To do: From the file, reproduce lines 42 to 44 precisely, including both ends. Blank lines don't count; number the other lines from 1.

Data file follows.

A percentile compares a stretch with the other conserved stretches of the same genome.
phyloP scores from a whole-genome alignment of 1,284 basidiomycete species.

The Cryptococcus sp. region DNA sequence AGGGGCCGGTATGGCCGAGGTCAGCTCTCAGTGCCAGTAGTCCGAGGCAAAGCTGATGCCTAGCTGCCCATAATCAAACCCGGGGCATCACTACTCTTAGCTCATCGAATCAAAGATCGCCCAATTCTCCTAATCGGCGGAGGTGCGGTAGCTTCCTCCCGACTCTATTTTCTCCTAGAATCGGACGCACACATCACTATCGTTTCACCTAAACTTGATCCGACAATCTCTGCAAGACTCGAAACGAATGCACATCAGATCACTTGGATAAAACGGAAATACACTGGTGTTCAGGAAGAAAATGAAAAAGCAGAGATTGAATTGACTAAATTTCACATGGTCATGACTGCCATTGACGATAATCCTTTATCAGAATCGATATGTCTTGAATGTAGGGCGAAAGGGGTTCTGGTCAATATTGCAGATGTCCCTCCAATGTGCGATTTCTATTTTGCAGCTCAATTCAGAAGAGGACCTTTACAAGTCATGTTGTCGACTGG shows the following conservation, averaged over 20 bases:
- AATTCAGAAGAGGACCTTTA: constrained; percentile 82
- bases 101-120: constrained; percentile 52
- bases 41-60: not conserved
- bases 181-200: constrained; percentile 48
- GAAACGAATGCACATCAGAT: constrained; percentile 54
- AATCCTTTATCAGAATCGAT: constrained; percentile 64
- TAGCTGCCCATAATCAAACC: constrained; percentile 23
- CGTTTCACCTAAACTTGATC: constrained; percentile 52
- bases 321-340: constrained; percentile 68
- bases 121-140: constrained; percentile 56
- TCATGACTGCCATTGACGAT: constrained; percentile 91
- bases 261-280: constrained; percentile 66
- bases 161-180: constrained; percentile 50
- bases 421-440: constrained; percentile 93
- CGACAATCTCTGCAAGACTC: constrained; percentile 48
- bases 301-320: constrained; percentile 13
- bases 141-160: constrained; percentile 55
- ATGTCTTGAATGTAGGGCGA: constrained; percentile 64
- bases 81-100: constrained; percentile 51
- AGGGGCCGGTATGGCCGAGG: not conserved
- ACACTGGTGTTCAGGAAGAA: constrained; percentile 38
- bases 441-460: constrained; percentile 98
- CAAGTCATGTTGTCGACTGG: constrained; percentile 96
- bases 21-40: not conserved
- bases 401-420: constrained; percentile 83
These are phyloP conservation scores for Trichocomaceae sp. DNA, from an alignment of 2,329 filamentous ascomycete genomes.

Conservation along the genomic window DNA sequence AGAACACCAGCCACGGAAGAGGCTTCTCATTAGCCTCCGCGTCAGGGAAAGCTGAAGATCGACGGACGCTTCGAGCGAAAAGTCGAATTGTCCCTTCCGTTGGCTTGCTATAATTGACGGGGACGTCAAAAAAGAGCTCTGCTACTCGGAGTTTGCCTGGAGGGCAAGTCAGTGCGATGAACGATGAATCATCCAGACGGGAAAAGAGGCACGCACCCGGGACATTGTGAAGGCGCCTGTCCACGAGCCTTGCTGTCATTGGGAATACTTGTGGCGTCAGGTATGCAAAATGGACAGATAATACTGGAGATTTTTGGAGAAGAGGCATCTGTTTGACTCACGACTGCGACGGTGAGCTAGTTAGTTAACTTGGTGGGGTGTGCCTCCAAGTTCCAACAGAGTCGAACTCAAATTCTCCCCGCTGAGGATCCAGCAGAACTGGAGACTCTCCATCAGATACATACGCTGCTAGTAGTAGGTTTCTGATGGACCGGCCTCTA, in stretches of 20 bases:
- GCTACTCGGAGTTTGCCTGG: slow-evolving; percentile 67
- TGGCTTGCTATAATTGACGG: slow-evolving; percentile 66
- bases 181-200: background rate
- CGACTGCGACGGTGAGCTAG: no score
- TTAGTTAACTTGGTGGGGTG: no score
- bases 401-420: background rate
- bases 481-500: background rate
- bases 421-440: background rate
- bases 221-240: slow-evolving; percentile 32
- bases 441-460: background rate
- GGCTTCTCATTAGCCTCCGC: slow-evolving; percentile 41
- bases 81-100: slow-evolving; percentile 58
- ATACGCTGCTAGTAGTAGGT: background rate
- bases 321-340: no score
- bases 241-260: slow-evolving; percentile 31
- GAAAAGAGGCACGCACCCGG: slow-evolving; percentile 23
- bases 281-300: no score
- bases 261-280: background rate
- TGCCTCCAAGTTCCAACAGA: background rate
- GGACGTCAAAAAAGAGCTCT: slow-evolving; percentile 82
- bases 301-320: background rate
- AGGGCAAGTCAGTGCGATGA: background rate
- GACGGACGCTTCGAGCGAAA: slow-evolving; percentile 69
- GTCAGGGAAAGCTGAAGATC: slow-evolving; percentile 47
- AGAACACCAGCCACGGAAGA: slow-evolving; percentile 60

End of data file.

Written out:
- bases 81-100: slow-evolving; percentile 58
- ATACGCTGCTAGTAGTAGGT: background rate
- bases 321-340: no score